“It’s simple, if it jiggles, it’s fat.” If there is one person who has defied the odds and made a name for himself while simultaneously becoming the embodiment of perfection, it is Arnold Schwarzenegger. And, if you haven’t heard the name “Schwarzenegger” before, it’s highly likely that you’ve been living under a rock for the last 40 years as the seven-time Mr. Olympia bodybuilding champion proved his talents beyond weight training as an A-list Hollywood action star and as the former Governor of California. While most people would be lucky enough to accomplish one of those great feats, the 69-year-old Schwarzenegger has managed to do them all.
Coming from exceptionally humble beginnings in Styria, Austria, Schwarzenegger was raised in the small village of Thal where, despite the scenery being picturesque, the opportunities to find fortune and success were greatly lacking. Knowing he would eventually leave Thal for a brighter future, Schwarzenegger ignored his father’s hopes of following him into the police force and, instead, pursued a career in bodybuilding after picking up his first barbell at 13 years old. By the time he was 15, he was already training under the direction of Dan Farmer and took his passion to the next level by studying psychology to better understand how to use his mind to control his body. “The mind is the limit,” Schwarzenegger said. “As long as the mind can envision the fact that you can do something, you can do it as long as you really believe it 100 percent.”
Schwarzenegger competed in his first bodybuilding tournament at 17 years old but faced an even greater challenge on his 18th birthday when he was forced to serve one year in the Austrian Army, a requirement of all 18-year-old Austrian males. Refusing to give up on his passion, Schwarzenegger went AWOL during basic training to compete in the Junior Mr. Europe bodybuilding competition, which he won. As punishment for going AWOL, he was placed in military prison for one week but not even that could dampen the sweet taste of his latest victory. “Participating in the competition meant so much to me that I didn’t carefully think through the consequences,” Schwarzenegger later admitted.
Completing his service in the Army by 1966, Schwarzenegger continued to make a name for himself in the bodybuilding circuit with a second-place finish at the Graz bodybuilding competition at the Steirer Hof Hotel. Although the title added to his recognition, he knew that his greatest dream of traveling to America would only come true if he won the Mr. Universe competition. Setting out to do exactly that, he traveled to London and competed in the NABBA Mr. Universe competition of 1966 only to lose the title to Chester Yorton whose muscular definition was far better than the 19-year-old Schwarzenegger’s. However, not all hope was lost.
Charles “Wag” Bennett, a judge at the competition, recognized Schwarzenegger’s potential and told him as much just as he offered to be his coach. Since the young bodybuilder barely had enough money to feed himself, Bennett invited him to live with his family in England where Schwarzenegger was one step closer to seeing his dreams of America come true. Exchanging his native German for English, his speech wasn’t the only improvement as he built up incredible strength in his legs and achieved even greater muscular definition.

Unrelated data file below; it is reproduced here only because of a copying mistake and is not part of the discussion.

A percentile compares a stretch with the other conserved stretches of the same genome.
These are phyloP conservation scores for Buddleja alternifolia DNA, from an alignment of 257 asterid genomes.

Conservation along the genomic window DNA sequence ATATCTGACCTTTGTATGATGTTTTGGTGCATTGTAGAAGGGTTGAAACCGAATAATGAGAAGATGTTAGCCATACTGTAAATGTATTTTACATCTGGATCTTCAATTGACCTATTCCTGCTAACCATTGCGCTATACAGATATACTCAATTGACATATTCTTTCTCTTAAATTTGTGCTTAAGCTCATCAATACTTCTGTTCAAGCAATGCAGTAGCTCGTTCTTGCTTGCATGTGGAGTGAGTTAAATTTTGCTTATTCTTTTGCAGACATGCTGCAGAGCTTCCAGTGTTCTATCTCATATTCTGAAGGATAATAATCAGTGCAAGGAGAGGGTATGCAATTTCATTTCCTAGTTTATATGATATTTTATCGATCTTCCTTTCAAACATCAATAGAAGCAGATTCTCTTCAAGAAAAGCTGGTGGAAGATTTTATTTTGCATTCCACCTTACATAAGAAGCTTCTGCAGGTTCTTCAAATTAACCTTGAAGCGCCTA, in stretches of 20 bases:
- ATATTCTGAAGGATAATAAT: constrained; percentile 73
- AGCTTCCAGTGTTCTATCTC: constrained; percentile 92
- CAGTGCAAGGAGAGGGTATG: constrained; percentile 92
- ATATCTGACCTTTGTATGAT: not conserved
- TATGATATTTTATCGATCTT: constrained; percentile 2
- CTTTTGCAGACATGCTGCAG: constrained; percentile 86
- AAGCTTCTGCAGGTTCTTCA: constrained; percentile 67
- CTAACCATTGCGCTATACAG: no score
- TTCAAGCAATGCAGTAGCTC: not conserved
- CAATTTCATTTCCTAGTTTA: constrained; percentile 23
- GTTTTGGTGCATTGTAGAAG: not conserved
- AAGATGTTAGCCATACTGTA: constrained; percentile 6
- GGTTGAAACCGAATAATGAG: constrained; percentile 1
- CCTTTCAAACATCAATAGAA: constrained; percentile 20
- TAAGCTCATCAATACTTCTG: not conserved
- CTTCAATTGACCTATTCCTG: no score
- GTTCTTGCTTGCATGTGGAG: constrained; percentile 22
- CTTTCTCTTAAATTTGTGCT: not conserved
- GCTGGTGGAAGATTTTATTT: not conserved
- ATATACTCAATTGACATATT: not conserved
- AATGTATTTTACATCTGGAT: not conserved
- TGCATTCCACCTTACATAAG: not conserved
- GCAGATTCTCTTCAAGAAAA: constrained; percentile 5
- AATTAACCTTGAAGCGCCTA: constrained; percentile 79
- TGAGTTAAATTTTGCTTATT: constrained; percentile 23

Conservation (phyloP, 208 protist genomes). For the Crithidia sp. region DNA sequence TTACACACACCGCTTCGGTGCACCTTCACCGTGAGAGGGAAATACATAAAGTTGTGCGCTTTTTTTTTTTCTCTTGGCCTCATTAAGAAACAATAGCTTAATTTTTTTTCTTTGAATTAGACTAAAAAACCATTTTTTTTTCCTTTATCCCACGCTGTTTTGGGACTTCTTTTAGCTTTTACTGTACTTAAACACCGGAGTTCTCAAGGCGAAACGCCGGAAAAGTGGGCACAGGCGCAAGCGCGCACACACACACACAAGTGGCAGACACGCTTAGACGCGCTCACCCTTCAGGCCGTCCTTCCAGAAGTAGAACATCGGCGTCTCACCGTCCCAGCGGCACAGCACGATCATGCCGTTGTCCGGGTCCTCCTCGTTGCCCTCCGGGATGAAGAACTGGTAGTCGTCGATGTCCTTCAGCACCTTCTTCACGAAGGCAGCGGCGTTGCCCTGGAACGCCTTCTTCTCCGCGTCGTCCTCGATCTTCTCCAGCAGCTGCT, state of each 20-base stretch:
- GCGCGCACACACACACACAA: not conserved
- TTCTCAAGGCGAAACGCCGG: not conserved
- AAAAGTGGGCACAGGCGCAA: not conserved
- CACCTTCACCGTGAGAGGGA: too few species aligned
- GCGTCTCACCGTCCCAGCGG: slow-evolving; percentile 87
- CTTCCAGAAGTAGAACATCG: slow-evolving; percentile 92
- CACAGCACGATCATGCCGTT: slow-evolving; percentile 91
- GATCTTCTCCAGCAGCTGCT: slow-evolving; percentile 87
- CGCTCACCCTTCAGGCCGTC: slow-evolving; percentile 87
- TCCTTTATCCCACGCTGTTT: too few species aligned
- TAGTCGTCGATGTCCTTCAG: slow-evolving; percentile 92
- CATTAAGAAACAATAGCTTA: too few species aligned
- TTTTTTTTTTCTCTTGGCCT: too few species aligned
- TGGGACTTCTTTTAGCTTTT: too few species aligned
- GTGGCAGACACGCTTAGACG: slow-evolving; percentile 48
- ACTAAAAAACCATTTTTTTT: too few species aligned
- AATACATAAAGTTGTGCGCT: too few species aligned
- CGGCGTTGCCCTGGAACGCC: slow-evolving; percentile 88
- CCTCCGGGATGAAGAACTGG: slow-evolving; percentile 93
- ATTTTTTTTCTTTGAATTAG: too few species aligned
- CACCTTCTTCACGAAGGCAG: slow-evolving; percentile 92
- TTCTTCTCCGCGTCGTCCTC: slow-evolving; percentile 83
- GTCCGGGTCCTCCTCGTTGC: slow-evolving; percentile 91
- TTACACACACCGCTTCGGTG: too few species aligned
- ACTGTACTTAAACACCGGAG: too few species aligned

By 1967, Schwarzenegger’s hard work finally paid off when he became the youngest Mr. Universe in history at only 20 years old. But, he didn’t stop there! Over the next three years, he attended business school in Munich and spent the rest of his time working and training four to six hours each day at the local gym, ultimately securing the Mr. Universe title in 1968, 1969 and 1970. By then, his dreams had skyrocketed as he told his English coach, Roger C. Field, “I’m now going to become the greatest actor!” Little did either of them know at the time that Schwarzenegger would do exactly that as he set his sights on Hollywood.
Relocating to Los Angeles, California in 1968, Schwarzenegger trained at Gold’s Gym under the direction of Joe Wilder while frequently training with legendary wrestlers like Billy Graham and Ric Drasin. By 1970, he won his first Mr. Olympia title at 23 years old and went on to win the title seven more times as he built a jaw-dropping repertoire of stats including a 710-pound deadlift, 520-pound bench press, 545-pound squat, 298-pound clean and jerk, 243-pound snatch, and a 264-pound clean and press. Of course, none of this was without speculation that the Austrian had turned to anabolic steroids to enhance his performance, which were legal at the time. “Steroids were helpful to me in maintaining muscle size while on a strict diet in preparation for a contest,” Schwarzenegger admitted in 1977. “I did not use them for muscle growth, but rather for muscle maintenance when cutting up.”
His steroid use certainly didn’t harm his reputation on the bodybuilding circuit and, instead, boosted his popularity as he set his sights on the silver screen in the early 1980s. Determined to live up to his promise to become the greatest actor, Schwarzenegger starred in Conan the Barbarian in 1982 and was instantly praised as a box office success. Two years later, director James Cameron cast him as the killer cyborg in The Terminator, which led to an entire franchise of films. Before long, he was a household name in Hollywood with hits like Twins, Total Recall and True Lies.
The Austrian Oak went on to tackle the political arena in the new millennium and was named the 38th Governor of California in 2003. Holding office until 2011, he has since returned to the spotlight after President-elect Donald Trump named him the new host of The New Celebrity Apprentice, proving that there isn’t much the 69-year-old Governator can’t and won’t do.